Wednesday, Aug. 22, 2007

Underage drinking parties rampant this summer

Five taken to the hospital with alcohol poisoning

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Underage drinking parties across the county this month have sent several young people, unconscious with alcohol poisoning, to the emergency room. Police have cited both parents and teens for furnishing the alcohol the teens drank.

‘‘This summer has been unusually high for parties,” said Officer Bill Morrison, head of the county police unit that tests for alcohol. ‘‘Every Wednesday and Thursday we went to a party.”

Recent parties where police were called happened in Damascus on Aug. 4, in Darnestown on Aug. 9, in Germantown on Thursday and in Wheaton on Friday.

‘‘Usually around July Fourth, it drops off,” Morrison said.

Parties have been larger and noisier than in the past, said Meg Baker, who heads the county’s Drawing the Line program, which combats underage drinking.

Five teens have been found with alcohol poisoning this summer, he said.

Just after midnight on Thursday, friends rushed a 17 year old to Shady Grove Adventist Emergency Center in Germantown, left him naked in a wheelchair in the lobby, and then left.

A group estimated at 30 was partying in a house in the 2000 block of Anndyke Way in Germantown on Wednesday night, said Capt. Thomas C. Didone, commander of the Fifth Police District. The parents of the party’s host were out of town, he said.

At some point, the friends realized the 17-year-old had been unconscious for at least 30 minutes. In an effort to revive him, they undressed him and put him in the shower. When that did not revive the boy, they called 911, but decided to drive him to the emergency clinic themselves, Didone said.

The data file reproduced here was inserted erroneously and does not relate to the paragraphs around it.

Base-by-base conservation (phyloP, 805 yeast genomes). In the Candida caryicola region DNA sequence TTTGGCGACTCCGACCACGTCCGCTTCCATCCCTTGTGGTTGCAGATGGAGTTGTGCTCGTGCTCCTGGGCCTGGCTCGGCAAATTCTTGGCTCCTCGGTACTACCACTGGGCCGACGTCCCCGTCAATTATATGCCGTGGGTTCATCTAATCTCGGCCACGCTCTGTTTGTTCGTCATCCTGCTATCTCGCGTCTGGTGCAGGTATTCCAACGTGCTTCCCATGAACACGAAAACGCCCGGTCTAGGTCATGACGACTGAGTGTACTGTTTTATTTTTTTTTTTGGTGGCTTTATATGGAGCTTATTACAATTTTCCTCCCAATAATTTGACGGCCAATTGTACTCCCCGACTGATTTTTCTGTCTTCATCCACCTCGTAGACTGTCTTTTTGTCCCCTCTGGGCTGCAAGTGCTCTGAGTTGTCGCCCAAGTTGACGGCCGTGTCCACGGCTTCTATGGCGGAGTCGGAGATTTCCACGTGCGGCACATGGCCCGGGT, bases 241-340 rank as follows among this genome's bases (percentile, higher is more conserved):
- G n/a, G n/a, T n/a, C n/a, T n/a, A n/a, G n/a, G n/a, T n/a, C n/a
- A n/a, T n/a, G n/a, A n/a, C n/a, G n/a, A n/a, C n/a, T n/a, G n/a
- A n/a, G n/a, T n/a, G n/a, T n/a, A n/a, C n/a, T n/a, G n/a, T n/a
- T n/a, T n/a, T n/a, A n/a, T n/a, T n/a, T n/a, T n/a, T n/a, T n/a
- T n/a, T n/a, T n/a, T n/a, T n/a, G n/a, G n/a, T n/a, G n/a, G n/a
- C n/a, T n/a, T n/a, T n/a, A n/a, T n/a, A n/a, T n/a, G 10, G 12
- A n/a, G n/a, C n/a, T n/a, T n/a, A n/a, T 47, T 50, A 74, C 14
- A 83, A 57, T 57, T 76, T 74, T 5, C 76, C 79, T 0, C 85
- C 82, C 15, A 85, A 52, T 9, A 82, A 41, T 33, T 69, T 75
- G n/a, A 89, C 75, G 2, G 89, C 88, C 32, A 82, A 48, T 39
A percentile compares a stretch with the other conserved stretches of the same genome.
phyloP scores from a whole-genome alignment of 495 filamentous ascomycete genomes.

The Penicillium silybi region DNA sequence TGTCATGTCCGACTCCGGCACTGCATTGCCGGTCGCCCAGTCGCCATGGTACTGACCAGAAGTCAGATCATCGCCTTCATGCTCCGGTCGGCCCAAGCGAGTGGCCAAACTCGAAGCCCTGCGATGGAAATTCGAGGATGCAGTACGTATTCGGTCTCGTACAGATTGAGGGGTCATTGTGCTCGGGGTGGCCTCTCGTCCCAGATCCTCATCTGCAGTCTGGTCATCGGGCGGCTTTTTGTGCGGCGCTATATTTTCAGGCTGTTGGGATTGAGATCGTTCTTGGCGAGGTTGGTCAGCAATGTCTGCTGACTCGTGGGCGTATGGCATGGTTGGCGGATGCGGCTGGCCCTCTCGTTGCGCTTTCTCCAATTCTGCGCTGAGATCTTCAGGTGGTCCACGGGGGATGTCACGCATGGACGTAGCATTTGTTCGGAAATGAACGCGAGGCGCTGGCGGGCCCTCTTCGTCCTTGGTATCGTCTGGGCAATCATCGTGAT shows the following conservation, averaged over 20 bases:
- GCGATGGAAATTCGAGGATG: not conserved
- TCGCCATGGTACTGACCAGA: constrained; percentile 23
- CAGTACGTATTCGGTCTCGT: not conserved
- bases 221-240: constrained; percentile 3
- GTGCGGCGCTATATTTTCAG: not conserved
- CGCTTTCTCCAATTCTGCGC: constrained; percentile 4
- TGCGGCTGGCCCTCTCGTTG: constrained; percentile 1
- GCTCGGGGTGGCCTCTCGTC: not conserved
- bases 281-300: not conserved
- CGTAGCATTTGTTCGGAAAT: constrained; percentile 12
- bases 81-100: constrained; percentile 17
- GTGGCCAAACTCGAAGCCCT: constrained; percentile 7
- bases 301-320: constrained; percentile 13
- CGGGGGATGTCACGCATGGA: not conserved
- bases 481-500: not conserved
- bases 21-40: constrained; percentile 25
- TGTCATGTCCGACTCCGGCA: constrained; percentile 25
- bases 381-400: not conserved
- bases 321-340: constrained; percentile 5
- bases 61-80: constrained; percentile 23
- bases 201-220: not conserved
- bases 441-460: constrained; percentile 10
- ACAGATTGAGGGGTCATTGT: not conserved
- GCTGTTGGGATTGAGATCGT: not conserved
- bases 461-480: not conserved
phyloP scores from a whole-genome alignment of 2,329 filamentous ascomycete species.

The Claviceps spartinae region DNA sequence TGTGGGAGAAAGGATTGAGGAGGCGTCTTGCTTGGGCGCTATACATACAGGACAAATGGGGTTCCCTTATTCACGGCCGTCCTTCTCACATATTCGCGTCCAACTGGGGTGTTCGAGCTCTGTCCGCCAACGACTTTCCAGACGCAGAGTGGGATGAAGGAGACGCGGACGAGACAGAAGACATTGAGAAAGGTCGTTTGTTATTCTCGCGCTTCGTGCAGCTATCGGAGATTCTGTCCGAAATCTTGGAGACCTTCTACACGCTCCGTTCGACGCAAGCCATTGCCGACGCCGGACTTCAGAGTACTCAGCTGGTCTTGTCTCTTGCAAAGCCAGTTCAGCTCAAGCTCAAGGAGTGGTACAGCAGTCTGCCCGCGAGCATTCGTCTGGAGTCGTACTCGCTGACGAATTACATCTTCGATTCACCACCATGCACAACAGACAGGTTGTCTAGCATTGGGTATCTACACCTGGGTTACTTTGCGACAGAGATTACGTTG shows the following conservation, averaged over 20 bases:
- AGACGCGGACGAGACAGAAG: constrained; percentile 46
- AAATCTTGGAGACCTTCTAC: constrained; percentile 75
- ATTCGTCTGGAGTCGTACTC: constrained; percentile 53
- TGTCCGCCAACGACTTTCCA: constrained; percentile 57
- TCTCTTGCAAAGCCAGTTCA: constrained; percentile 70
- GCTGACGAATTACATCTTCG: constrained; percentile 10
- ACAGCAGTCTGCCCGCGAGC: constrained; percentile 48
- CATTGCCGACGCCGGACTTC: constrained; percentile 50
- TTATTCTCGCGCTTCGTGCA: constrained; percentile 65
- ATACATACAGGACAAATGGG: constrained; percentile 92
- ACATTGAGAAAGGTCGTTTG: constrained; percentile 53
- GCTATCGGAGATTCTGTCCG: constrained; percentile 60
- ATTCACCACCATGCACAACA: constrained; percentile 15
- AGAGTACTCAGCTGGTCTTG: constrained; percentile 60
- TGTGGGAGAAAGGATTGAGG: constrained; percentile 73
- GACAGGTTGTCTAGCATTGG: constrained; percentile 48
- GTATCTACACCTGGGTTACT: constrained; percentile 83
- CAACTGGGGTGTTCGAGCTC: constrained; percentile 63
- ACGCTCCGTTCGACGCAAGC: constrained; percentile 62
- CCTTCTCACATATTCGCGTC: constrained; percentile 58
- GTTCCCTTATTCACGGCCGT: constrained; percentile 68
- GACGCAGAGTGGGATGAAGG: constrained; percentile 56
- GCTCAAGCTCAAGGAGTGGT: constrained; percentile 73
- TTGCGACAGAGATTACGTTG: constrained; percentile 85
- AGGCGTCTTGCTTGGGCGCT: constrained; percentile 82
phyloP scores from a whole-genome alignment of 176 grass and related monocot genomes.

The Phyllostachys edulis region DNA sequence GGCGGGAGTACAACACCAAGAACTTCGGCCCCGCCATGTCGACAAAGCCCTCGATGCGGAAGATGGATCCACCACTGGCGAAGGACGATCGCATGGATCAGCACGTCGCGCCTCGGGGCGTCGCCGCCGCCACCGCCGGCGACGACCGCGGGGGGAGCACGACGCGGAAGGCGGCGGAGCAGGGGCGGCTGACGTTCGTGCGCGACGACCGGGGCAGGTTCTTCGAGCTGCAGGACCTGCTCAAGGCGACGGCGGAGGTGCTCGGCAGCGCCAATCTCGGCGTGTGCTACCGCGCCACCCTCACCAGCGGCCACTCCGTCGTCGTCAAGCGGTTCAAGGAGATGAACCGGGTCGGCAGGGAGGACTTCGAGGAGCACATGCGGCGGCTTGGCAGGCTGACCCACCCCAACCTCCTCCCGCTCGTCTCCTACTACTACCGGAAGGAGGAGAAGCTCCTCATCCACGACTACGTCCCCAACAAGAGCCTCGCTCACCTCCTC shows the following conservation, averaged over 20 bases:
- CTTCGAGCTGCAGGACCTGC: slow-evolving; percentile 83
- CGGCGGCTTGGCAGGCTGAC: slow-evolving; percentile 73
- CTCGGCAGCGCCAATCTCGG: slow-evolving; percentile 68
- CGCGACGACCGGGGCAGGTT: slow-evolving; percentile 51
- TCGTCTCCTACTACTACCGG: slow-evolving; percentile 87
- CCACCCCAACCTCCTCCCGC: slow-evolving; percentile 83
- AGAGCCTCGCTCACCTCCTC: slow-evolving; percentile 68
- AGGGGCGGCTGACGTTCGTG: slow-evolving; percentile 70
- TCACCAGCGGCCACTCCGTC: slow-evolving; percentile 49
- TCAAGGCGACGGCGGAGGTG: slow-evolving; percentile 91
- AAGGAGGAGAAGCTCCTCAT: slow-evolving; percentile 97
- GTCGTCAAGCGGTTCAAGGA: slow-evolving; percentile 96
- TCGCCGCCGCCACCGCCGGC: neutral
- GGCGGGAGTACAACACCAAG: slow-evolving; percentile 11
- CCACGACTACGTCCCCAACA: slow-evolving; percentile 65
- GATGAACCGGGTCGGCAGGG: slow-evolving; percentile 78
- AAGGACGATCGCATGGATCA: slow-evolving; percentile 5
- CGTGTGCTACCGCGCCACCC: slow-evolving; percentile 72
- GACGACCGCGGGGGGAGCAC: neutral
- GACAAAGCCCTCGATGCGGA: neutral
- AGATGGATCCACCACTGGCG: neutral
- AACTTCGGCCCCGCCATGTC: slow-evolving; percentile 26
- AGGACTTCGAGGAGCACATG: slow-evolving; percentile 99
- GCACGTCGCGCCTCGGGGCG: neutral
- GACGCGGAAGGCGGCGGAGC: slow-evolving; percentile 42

When the Fire and Rescue Services ambulance arrived at the Anndyke Way house, 12 to 15 teens ran out, Didone said. Fire and Rescue Services called the police.

When police arrived, 13 guests were still at the party. Eight were older than 18 and were charged as adults; five were juveniles, Didone said. The juvenile host of the party also received a citation for furnishing alcohol to minors, he said.

Police called the host’s parents, who cooperated, Didone said. They gave police permission to search their house.

‘‘I really do appreciate them cooperating with the officers,” Didone said, adding that even good teens will take advantage of their parents being away.

Police found cases of beer and alcohol throughout the house and garage, Didone said.

Some partygoers were found to have blood alcohol levels of .22, almost triple the legal limit, Didone said.

‘‘It’s not just about them driving on the road,” he said, adding that alcohol poisoning can lead to death.

‘‘Youth drink to get drunk,” Baker said. ‘‘Often young drinkers don’t have the brain capacity to make good decision. They are more apt to be involved in risky behavior — one is driving.”

On Aug. 9, police found the remains of an underage drinking party at a house in Darnestown, Morrison said.

The owners of the house had given the keys to a 10-year-old neighbor and asked him to take care of their pets while they were away. The boy’s 16-year-old brother helped him. When they left the house, the 16-year-old left a door of the house on Daven Pine Court unlocked and invited friends to meet him that night for a party, Morrison said.

The next day, the 10-year-old found people asleep in the house and ran out screaming, he said.

Police issued 12 citations for that party: three to adults and nine to juveniles. Morrison expects to issue more citations later this week.

‘‘They can choke on their own vomit and die,” Baker said. ‘‘There are instances where a child is unconscious, and others take advantage of them sexually.”

On Aug. 4, police found an unconscious 16-year-old girl at a party in Damascus. The owners of the house were home during the party and were issued citations for furnishing alcohol to minors, with more citations pending, Morrison said.

The girl was taken to the hospital, where she was revived.

On Friday night, an ambulance took a teen to the hospital after a party in Wheaton, Morrison said. Details were not available.

A citation carries a maximum fine of $1,500 for each underage drinker. Under the law, parents are equally guilty whether they give guests alcohol or merely give them a place to drink.